Elizabeth Hartman is a self-taught quilter. She has been making things her entire life but, when she tried quilting for the first time, she fell in love and hasnâ€™t been able to stop. Elizabeth is the author of The Practical Guide to Patchwork, Modern Patchwork, and the popular blog, ohfransson.com.
One of the most important parts of my creative process is maintaining a clean and organized space in which to work. Iâ€™ve been lucky enough to have a designated sewing room for just over 7 years now, and Iâ€™ve learned through trial and error the things that work best for me.Â I want to talk a little about my favorite parts of my sewing room and how they help me to be more productive.
Since the process of making a quilt always involves pulling out and auditioning a bunch of different fabrics, it doesnâ€™t take long before every surface in the room is covered. To keep things simple (both for finding fabrics and for putting them away!) I like to keep my fabric organized by color, with print and solid fabrics stored separately.
I keep my folded fabric in clear plastic drawers that fit under my sewing room counters. The drawers make it easy to put away extra fabric, or to pull out an entire drawer if I want to, say, go through all the yellow prints I have. Since Iâ€™m not always able to stop and put things away as Iâ€™m working, I also keep a â€œto be filedâ€ basket on the counter.
Another thing that I find hugely helpful in keeping my fabric stash organized is editing. I routinely go through my entire stash and pull fabrics that have sat unused for too long, or that Iâ€™m just not as crazy about as I once was. This process was painful at first, but the benefits of having a smaller and less-cluttered fabric stash have made it worthwhile. I also feel better about giving my unused fabric to other quilters who will actually use it.
My design wall has become such an important part of my process that it seems crazy to me that I quilted for so many years without one! A â€œdesign wallâ€ may sound like something super-fancy, but the one Iâ€™m using now is, literally, just a giant piece of cotton batting tacked to the wall. (Some people use flannel, but I find that batting works much better.) Fabric sticks to the batting, making it possible to temporarily place fabric and piecing on the wall, step back, and consider the arrangement.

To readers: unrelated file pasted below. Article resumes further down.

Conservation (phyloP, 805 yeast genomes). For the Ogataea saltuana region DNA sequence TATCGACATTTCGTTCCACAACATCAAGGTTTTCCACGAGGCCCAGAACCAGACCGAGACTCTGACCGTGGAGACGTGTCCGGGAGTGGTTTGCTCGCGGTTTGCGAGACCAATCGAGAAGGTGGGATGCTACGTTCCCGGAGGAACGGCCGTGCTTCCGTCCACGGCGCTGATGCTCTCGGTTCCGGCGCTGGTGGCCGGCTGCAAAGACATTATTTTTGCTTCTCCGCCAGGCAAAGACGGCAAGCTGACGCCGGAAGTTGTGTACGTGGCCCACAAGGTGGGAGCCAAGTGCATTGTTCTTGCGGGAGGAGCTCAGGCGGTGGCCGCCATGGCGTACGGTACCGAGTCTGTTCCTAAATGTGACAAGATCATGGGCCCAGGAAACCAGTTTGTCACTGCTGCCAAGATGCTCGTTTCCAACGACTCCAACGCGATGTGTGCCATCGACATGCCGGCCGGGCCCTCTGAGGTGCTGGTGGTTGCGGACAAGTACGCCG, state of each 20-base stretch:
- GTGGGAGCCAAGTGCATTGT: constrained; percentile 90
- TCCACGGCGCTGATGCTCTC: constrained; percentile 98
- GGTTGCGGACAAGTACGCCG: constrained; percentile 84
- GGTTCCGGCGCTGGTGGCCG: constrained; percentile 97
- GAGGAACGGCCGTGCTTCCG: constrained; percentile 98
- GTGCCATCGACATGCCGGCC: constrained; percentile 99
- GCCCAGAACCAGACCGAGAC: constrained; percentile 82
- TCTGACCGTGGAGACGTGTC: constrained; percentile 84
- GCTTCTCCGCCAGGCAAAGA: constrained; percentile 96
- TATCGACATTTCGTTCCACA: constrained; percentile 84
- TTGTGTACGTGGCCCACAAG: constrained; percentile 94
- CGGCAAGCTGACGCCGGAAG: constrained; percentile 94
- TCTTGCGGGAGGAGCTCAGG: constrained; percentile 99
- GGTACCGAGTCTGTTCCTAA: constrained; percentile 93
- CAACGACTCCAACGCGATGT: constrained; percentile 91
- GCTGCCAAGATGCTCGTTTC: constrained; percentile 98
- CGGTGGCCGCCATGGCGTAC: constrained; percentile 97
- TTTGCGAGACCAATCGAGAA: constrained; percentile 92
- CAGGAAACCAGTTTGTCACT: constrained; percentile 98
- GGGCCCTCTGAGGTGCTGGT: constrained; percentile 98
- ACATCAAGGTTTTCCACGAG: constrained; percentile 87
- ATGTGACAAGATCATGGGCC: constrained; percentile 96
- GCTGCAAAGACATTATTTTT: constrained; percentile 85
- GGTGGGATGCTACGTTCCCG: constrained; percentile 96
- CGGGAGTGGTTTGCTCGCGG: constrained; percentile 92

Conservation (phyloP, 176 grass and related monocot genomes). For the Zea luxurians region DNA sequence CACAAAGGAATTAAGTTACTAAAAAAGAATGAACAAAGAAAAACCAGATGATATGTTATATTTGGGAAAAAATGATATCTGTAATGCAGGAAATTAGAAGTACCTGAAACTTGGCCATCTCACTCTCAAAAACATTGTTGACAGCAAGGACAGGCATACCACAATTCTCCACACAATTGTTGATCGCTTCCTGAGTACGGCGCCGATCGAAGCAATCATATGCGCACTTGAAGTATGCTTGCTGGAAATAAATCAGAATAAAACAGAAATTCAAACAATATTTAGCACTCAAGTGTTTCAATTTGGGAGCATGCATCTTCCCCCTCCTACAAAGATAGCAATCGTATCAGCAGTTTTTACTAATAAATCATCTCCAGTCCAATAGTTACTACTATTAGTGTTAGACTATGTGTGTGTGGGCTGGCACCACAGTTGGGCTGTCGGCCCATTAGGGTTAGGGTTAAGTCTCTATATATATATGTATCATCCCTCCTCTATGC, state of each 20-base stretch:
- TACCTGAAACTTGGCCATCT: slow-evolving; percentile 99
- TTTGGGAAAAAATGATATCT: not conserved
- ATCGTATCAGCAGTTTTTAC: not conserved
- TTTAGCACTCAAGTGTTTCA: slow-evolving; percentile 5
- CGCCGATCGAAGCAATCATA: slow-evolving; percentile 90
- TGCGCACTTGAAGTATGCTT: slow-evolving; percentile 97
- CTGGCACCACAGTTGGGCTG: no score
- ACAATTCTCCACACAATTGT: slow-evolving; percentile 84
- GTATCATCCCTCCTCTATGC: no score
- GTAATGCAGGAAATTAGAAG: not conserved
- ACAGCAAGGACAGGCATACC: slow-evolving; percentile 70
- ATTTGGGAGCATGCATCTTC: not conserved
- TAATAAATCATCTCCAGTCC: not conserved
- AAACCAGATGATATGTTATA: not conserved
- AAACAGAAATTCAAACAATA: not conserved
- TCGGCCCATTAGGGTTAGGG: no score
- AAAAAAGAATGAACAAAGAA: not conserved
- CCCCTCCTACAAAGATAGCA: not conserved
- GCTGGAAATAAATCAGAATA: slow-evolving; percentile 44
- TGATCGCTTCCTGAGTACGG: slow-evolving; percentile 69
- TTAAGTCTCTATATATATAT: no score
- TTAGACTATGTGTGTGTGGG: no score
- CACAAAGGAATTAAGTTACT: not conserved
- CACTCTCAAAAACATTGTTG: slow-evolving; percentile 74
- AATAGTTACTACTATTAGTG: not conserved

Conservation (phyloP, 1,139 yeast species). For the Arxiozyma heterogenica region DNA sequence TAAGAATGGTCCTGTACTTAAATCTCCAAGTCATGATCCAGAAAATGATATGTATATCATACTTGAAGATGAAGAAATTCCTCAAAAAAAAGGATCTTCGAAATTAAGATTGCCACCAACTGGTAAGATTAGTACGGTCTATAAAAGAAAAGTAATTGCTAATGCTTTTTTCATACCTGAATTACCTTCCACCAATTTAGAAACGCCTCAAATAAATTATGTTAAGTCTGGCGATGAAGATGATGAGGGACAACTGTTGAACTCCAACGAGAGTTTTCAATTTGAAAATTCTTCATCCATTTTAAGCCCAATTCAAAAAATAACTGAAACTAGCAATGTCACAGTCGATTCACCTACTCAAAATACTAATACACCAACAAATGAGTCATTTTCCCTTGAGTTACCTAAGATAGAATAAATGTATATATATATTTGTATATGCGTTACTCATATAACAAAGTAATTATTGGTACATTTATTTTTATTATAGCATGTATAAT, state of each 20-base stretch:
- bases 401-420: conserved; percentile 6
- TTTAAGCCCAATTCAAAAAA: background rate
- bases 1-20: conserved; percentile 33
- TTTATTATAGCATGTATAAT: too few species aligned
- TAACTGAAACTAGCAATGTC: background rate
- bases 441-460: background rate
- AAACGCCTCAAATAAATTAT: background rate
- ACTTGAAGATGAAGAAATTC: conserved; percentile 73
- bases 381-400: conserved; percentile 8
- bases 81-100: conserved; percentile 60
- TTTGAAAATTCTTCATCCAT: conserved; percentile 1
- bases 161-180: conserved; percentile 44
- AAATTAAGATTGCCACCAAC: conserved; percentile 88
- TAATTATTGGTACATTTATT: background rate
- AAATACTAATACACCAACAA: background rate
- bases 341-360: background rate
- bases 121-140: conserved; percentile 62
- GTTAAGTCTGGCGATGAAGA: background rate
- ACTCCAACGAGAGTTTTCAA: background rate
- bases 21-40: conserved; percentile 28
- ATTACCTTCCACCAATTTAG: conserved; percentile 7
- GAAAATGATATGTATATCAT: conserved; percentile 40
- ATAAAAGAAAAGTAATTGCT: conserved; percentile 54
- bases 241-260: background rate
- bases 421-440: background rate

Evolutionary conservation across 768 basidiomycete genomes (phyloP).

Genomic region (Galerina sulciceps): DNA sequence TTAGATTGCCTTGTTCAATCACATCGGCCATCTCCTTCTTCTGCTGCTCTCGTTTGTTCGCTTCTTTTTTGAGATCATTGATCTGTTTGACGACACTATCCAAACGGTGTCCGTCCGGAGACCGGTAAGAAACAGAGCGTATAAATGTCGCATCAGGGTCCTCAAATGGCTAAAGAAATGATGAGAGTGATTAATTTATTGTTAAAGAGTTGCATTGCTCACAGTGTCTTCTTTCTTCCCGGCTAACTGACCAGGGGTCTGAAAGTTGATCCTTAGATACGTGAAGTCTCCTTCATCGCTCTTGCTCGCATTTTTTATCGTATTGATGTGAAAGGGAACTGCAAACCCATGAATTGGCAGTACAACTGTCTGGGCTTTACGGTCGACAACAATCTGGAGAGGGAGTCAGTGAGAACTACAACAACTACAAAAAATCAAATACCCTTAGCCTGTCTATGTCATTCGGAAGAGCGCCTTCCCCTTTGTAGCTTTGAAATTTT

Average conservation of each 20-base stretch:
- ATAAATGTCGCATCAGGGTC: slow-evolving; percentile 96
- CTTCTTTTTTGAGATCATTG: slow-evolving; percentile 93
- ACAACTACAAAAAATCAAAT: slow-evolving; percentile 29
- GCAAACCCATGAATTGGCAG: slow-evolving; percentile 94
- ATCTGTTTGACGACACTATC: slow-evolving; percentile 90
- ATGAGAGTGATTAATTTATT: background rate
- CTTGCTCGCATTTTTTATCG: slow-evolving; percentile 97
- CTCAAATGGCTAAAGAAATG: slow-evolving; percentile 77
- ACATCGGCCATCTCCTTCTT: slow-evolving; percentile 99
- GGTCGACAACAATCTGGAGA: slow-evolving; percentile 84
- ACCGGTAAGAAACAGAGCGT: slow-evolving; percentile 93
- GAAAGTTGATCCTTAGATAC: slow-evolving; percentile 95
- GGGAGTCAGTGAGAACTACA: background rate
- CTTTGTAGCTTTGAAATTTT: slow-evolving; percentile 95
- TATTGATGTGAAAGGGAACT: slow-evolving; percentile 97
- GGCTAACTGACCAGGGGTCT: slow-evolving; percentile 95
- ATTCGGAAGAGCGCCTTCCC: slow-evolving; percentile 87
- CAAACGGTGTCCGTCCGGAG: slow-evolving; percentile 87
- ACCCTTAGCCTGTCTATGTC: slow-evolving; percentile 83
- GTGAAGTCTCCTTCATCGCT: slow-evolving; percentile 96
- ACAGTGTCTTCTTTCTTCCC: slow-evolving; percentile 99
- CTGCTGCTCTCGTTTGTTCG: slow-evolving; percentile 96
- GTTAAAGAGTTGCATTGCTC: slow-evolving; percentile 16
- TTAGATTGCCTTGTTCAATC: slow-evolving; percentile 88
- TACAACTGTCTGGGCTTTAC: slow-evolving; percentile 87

In order to make my design wall a full 8â€™ x 8â€™, I had to work around a few light switches and electrical outlets. To do that, I started by removing all the outlet covers. Once the batting was tacked up on the wall, I carefully cut away the batting from around the switches and outlets. Then I replaced the covers, which hid the raw edges of the batting I had cut away.
If you donâ€™t have the space for a permanent design wall, itâ€™s quite easy to make a smaller, portable one by wrapping sheets of lightweight foam insulation from a hardware store. The portable wall can be stored under a bed or in a closet when youâ€™re not using it.
As a quilter, I almost never use a conventional ironing board. Instead, I have a counter-height pressing table thatâ€™s about 29â€ x 39â€. To make it, I simply had a piece of plywood cut to match the top of my IKEA countertop. I wrapped the plywood in three layers of cotton batting and one layer of cotton fabric, and used my staple gun to tack the excess batting and fabric to the underside of the board. Simple!
My countertop pressing board stays in one place, but itâ€™s easy to make more portable versions. I have a smaller version that I made by wrapping the top of a wooden TV tray. The smaller version can be set up and used right next to my machine and is portable enough to bring to sewing circle.
Keep things simple
When I was setting up my first sewing room, I approached it as I would approach setting up any other room. I picked regular furniture, I painted the walls red (really!) and I hung up lots of pictures and things on the walls. As a room, it was lovely. As a creative workspace, it was a nightmare. The red walls permeated everything I worked on, and having so many decorative elements around was distracting.
Today, my sewing room is painted a very light gray and Iâ€™ve made a point to choose white countertops, shelving, and other elements. The space is so much brighter and cleaner â€“ like a blank canvas for my projects!